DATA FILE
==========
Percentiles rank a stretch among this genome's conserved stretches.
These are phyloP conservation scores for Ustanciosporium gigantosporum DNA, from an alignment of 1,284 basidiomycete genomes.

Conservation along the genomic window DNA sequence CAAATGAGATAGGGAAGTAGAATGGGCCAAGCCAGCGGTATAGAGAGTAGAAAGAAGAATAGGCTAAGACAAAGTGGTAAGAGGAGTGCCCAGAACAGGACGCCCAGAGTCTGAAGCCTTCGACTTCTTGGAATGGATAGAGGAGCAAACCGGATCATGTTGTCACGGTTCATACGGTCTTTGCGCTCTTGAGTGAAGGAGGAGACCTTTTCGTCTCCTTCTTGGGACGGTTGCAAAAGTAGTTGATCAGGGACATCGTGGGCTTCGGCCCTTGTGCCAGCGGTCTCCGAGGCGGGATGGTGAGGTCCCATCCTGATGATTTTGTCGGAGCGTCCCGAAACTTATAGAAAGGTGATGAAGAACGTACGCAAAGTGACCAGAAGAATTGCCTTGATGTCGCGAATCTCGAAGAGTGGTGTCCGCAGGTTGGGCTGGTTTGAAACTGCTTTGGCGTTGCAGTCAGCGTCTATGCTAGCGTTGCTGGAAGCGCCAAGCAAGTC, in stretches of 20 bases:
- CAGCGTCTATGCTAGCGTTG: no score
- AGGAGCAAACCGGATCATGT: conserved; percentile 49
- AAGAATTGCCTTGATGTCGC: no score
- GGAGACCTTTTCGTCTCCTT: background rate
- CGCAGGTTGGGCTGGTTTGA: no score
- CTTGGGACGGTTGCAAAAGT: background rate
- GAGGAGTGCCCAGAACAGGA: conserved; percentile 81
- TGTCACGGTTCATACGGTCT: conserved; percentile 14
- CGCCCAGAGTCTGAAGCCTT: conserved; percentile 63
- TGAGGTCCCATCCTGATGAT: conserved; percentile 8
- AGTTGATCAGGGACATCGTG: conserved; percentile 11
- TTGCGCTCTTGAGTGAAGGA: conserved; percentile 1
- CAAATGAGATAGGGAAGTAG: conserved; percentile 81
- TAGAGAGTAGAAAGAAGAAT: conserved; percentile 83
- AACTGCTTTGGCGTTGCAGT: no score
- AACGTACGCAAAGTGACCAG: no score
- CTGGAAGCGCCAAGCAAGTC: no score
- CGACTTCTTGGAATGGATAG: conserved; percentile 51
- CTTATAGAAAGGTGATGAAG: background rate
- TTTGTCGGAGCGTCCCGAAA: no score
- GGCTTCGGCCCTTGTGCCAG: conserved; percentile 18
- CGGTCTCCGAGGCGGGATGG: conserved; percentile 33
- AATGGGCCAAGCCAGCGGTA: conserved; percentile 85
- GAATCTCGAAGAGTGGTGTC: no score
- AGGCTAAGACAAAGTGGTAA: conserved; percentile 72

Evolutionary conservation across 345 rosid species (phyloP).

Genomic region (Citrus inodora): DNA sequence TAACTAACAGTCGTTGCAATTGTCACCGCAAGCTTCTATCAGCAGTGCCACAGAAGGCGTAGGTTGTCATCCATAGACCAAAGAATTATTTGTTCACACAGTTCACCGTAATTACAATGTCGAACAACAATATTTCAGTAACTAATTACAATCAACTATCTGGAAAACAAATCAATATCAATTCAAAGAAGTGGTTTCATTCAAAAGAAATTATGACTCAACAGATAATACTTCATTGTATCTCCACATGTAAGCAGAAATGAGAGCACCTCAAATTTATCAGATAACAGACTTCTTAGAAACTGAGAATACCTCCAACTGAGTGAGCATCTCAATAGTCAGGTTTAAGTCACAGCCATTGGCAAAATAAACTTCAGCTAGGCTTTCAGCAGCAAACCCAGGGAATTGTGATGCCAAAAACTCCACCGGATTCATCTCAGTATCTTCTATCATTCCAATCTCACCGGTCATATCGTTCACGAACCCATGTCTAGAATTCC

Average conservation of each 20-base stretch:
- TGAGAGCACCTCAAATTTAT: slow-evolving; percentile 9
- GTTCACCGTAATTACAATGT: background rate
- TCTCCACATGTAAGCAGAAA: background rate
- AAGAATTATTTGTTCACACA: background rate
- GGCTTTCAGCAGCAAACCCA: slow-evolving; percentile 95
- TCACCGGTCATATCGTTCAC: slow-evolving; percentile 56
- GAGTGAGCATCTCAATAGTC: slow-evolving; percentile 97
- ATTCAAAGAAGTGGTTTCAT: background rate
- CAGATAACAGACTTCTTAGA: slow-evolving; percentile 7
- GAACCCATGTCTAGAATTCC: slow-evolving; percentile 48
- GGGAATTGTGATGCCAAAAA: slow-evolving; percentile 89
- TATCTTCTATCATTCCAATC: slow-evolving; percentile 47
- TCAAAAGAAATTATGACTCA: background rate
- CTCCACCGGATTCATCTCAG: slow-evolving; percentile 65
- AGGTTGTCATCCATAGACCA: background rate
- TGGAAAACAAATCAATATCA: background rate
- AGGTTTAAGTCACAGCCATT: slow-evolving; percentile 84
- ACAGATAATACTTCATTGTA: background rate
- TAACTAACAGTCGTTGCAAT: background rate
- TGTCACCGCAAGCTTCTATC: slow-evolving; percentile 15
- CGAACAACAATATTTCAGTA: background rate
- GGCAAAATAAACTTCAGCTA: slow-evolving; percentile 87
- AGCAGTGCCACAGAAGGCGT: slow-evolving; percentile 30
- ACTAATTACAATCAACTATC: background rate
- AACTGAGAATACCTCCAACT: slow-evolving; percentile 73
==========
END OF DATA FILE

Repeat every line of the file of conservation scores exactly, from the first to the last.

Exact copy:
Percentiles rank a stretch among this genome's conserved stretches.
These are phyloP conservation scores for Ustanciosporium gigantosporum DNA, from an alignment of 1,284 basidiomycete genomes.

Conservation along the genomic window DNA sequence CAAATGAGATAGGGAAGTAGAATGGGCCAAGCCAGCGGTATAGAGAGTAGAAAGAAGAATAGGCTAAGACAAAGTGGTAAGAGGAGTGCCCAGAACAGGACGCCCAGAGTCTGAAGCCTTCGACTTCTTGGAATGGATAGAGGAGCAAACCGGATCATGTTGTCACGGTTCATACGGTCTTTGCGCTCTTGAGTGAAGGAGGAGACCTTTTCGTCTCCTTCTTGGGACGGTTGCAAAAGTAGTTGATCAGGGACATCGTGGGCTTCGGCCCTTGTGCCAGCGGTCTCCGAGGCGGGATGGTGAGGTCCCATCCTGATGATTTTGTCGGAGCGTCCCGAAACTTATAGAAAGGTGATGAAGAACGTACGCAAAGTGACCAGAAGAATTGCCTTGATGTCGCGAATCTCGAAGAGTGGTGTCCGCAGGTTGGGCTGGTTTGAAACTGCTTTGGCGTTGCAGTCAGCGTCTATGCTAGCGTTGCTGGAAGCGCCAAGCAAGTC, in stretches of 20 bases:
- CAGCGTCTATGCTAGCGTTG: no score
- AGGAGCAAACCGGATCATGT: conserved; percentile 49
- AAGAATTGCCTTGATGTCGC: no score
- GGAGACCTTTTCGTCTCCTT: background rate
- CGCAGGTTGGGCTGGTTTGA: no score
- CTTGGGACGGTTGCAAAAGT: background rate
- GAGGAGTGCCCAGAACAGGA: conserved; percentile 81
- TGTCACGGTTCATACGGTCT: conserved; percentile 14
- CGCCCAGAGTCTGAAGCCTT: conserved; percentile 63
- TGAGGTCCCATCCTGATGAT: conserved; percentile 8
- AGTTGATCAGGGACATCGTG: conserved; percentile 11
- TTGCGCTCTTGAGTGAAGGA: conserved; percentile 1
- CAAATGAGATAGGGAAGTAG: conserved; percentile 81
- TAGAGAGTAGAAAGAAGAAT: conserved; percentile 83
- AACTGCTTTGGCGTTGCAGT: no score
- AACGTACGCAAAGTGACCAG: no score
- CTGGAAGCGCCAAGCAAGTC: no score
- CGACTTCTTGGAATGGATAG: conserved; percentile 51
- CTTATAGAAAGGTGATGAAG: background rate
- TTTGTCGGAGCGTCCCGAAA: no score
- GGCTTCGGCCCTTGTGCCAG: conserved; percentile 18
- CGGTCTCCGAGGCGGGATGG: conserved; percentile 33
- AATGGGCCAAGCCAGCGGTA: conserved; percentile 85
- GAATCTCGAAGAGTGGTGTC: no score
- AGGCTAAGACAAAGTGGTAA: conserved; percentile 72

Evolutionary conservation across 345 rosid species (phyloP).

Genomic region (Citrus inodora): DNA sequence TAACTAACAGTCGTTGCAATTGTCACCGCAAGCTTCTATCAGCAGTGCCACAGAAGGCGTAGGTTGTCATCCATAGACCAAAGAATTATTTGTTCACACAGTTCACCGTAATTACAATGTCGAACAACAATATTTCAGTAACTAATTACAATCAACTATCTGGAAAACAAATCAATATCAATTCAAAGAAGTGGTTTCATTCAAAAGAAATTATGACTCAACAGATAATACTTCATTGTATCTCCACATGTAAGCAGAAATGAGAGCACCTCAAATTTATCAGATAACAGACTTCTTAGAAACTGAGAATACCTCCAACTGAGTGAGCATCTCAATAGTCAGGTTTAAGTCACAGCCATTGGCAAAATAAACTTCAGCTAGGCTTTCAGCAGCAAACCCAGGGAATTGTGATGCCAAAAACTCCACCGGATTCATCTCAGTATCTTCTATCATTCCAATCTCACCGGTCATATCGTTCACGAACCCATGTCTAGAATTCC

Average conservation of each 20-base stretch:
- TGAGAGCACCTCAAATTTAT: slow-evolving; percentile 9
- GTTCACCGTAATTACAATGT: background rate
- TCTCCACATGTAAGCAGAAA: background rate
- AAGAATTATTTGTTCACACA: background rate
- GGCTTTCAGCAGCAAACCCA: slow-evolving; percentile 95
- TCACCGGTCATATCGTTCAC: slow-evolving; percentile 56
- GAGTGAGCATCTCAATAGTC: slow-evolving; percentile 97
- ATTCAAAGAAGTGGTTTCAT: background rate
- CAGATAACAGACTTCTTAGA: slow-evolving; percentile 7
- GAACCCATGTCTAGAATTCC: slow-evolving; percentile 48
- GGGAATTGTGATGCCAAAAA: slow-evolving; percentile 89
- TATCTTCTATCATTCCAATC: slow-evolving; percentile 47
- TCAAAAGAAATTATGACTCA: background rate
- CTCCACCGGATTCATCTCAG: slow-evolving; percentile 65
- AGGTTGTCATCCATAGACCA: background rate
- TGGAAAACAAATCAATATCA: background rate
- AGGTTTAAGTCACAGCCATT: slow-evolving; percentile 84
- ACAGATAATACTTCATTGTA: background rate
- TAACTAACAGTCGTTGCAAT: background rate
- TGTCACCGCAAGCTTCTATC: slow-evolving; percentile 15
- CGAACAACAATATTTCAGTA: background rate
- GGCAAAATAAACTTCAGCTA: slow-evolving; percentile 87
- AGCAGTGCCACAGAAGGCGT: slow-evolving; percentile 30
- ACTAATTACAATCAACTATC: background rate
- AACTGAGAATACCTCCAACT: slow-evolving; percentile 73